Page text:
Although it’s not yet summer in the meteorological sense, oppressive heat has settled into Middle Tennessee. I’ve been known to light a fire even when I must open the patio door to keep the space from getting too hot, but that arrangement doesn’t work anymore. The steamy days are followed by warm nights that lead to mornings still in the mid-60s, and I’m reluctantly surrendering to summer and have turned off the gas to my fireplace.

I’ve always loved a fire. For 30 years I nurtured a wood-burning fireplace and enjoyed the process almost as much as the resulting smell and flame and embers. The presence of a fireplace, although gas-fueled instead of wood, is among the many gifts of my current home, and I use it almost daily from mid-October through mid-May. I especially love a fire when it’s raining outside – the soothing duet that’s created between the splatter of the rain and the sizzle of the flame.

Fire, of course, can be both nurturing and dangerous. I’ve known the devastation of a house fire and from the flames of passion (remember, the root word in Latin for passion means “suffering”), as well as enjoyed the healing warmth of a hearth.  Fire is like water, which also contains a dichotomy of destruction and sustenance. Floods killed 20 people in rural Middle Tennessee last spring, and as the deepening drought in the West illustrates, water provides a crucial element that’s required to sustain life, both plant and animal.

For me these days, a soothing fire or steady rain are representations, only two among many, of the old-fashioned concept of contentment. Far from the modern notion that being content means some mediocre state of “settling,” the original construct is much richer. In a psychological sense, contentment is an emotional state drawn from deep agreement with your situation, body, and mind. It doesn’t necessarily mean an absence of difficulty, loss, or pain; rather, it is a state of serenity irrespective of the ease or challenge of circumstances.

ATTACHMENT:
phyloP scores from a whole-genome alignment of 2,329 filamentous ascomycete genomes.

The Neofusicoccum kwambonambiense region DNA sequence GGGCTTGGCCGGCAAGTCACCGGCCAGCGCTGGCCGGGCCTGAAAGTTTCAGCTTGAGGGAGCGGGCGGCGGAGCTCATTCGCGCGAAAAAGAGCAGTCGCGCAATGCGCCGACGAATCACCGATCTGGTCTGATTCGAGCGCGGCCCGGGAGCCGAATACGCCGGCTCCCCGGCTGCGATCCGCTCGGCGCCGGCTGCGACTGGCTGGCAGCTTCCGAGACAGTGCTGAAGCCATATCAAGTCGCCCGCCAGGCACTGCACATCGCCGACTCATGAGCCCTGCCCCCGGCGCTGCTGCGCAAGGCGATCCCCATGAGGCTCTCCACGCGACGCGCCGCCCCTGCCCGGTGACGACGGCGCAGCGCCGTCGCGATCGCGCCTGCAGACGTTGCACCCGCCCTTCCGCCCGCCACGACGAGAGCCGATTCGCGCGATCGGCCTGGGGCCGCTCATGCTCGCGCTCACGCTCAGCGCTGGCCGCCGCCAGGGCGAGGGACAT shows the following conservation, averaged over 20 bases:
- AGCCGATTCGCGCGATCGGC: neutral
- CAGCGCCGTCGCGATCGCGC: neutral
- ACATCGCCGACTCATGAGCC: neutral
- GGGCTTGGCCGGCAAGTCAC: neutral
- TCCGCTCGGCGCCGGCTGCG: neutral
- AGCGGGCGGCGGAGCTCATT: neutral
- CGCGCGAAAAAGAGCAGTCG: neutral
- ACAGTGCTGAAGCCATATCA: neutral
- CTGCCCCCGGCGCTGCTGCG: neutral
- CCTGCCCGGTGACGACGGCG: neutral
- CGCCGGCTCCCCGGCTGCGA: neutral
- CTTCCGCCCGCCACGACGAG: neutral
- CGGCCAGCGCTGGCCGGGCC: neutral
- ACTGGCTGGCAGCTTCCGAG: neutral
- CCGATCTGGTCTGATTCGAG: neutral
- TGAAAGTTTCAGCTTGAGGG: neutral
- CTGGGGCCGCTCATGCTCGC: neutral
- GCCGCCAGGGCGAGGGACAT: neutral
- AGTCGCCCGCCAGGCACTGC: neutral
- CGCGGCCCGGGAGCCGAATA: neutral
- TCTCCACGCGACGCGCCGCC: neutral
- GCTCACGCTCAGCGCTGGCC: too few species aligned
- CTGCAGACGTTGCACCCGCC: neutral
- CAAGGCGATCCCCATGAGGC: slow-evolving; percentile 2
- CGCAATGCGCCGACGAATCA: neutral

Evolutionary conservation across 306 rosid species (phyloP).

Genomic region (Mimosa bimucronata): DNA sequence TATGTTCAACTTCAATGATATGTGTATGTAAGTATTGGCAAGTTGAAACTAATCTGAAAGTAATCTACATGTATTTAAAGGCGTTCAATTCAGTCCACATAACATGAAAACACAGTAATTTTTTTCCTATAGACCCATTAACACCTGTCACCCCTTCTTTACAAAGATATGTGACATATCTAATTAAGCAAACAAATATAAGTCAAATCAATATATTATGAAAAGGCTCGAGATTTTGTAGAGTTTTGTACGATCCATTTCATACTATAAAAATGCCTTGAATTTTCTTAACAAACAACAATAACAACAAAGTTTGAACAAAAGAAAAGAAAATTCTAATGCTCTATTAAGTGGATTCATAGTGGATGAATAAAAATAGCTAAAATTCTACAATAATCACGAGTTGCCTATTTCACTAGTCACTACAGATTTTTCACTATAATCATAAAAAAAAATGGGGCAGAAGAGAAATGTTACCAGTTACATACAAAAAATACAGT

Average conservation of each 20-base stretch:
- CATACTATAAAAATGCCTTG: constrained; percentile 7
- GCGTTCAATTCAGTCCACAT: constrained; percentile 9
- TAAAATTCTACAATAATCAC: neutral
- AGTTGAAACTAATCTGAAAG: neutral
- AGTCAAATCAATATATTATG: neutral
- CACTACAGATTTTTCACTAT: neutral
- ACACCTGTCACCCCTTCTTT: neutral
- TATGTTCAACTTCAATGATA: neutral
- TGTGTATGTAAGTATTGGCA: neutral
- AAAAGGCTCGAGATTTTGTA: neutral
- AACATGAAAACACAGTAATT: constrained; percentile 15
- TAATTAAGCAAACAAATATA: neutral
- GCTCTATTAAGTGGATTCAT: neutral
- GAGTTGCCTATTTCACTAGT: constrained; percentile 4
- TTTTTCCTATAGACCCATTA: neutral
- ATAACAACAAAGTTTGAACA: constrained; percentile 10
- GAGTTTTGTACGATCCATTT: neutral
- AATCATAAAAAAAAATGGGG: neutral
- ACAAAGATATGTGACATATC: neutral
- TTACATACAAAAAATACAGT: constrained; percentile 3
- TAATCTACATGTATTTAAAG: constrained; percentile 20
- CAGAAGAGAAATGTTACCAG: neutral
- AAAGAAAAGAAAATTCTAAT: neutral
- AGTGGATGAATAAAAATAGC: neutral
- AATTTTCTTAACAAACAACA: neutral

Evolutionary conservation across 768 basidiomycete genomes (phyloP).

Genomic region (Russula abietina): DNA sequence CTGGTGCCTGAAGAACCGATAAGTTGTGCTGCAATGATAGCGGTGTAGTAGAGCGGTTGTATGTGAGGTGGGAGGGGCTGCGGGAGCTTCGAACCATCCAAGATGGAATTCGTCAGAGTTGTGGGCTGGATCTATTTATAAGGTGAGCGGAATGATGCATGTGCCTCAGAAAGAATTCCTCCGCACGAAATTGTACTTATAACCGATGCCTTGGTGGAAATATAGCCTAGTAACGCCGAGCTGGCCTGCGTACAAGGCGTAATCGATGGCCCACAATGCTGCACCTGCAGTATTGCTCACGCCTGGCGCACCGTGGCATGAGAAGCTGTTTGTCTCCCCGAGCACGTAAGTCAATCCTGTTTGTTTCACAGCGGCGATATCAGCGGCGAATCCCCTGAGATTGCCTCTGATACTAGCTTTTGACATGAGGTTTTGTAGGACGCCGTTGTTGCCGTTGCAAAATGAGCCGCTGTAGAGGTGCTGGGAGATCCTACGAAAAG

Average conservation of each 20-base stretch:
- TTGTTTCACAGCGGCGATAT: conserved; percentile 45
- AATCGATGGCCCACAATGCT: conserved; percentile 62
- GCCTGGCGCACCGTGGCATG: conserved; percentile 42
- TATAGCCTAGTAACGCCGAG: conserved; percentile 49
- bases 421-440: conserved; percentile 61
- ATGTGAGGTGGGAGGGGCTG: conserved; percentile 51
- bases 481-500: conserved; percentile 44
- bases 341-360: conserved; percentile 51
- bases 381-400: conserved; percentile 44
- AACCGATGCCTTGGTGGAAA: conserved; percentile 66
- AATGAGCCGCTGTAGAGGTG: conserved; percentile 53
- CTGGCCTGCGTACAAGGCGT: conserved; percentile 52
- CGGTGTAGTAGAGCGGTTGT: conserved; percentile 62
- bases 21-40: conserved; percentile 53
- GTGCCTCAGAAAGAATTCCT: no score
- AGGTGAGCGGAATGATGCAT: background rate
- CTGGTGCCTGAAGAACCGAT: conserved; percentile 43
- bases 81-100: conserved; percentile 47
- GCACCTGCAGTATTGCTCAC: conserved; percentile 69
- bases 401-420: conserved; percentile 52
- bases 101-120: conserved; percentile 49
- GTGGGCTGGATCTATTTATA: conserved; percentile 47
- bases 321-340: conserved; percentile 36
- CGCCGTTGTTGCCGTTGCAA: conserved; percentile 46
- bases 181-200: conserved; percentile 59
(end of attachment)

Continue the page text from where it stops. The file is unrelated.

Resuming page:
In a spiritual sense, contentment is spawned by faith that God is present in all of life: in the joys and sorrows, the plenty and want, the forever and not-yet, the old and new, the birthings and dyings that unfold through the changes of life. Contentment is rooted in trust in God’s steadfast love and sufficiency, whether these seem apparent in the moment or not. In a spiritual feedback loop, practicing contentment prompts a clearer awareness of God’s love and provision.

Contentment is different from happiness, which is fleeting, unpredictable, and usually based on either achievement or luck. Contentment is to happiness what joy is to pleasure: It is the solid internal state of being at peace with yourself and with God in a way that transcends momentary situations.

I am graced these days with sweet contentment and even sweeter joy. My life looks very different from what I imagined at this stage, yet I am peaceful, blessed, and grateful. There’s something about sitting quietly in the warmth of a fire or the sound of rainfall that always makes me smile inside.

At the same time, I find the last fire of the season a bit sad, especially because I typically don’t know that it’s the final one. Although sometimes life has sudden terminations or alterations that are tragically memorable, most of the time endings are routine, mundane happenings. You don’t realize this is the last time you’ll see the baby crawl because she’s walking steadily now, or that it’s the last visit to a favorite retreat before the landscape is marred by “progress.”  You discover, sadly but not dramatically, that the dog can’t jump unassisted into the car anymore, or that the robins that have nested for years in the eves haven’t returned this season.

There’s something about a dancing fire or a soothing rain that invites presence. Each calls me to be still for a moment to breathe deeply, to savor the peaceful connection with earth and spirit, with fire and rain, with self and others, even if we’re connected only through heartstrings rather than in person. Being present is a flush of joy in and of itself.

The fireplace is extinguished for the summer season, yet the warmth remains. I invite you to look around, to identify, and to be present in the contentments that warm your life.

Marnie C. Ferree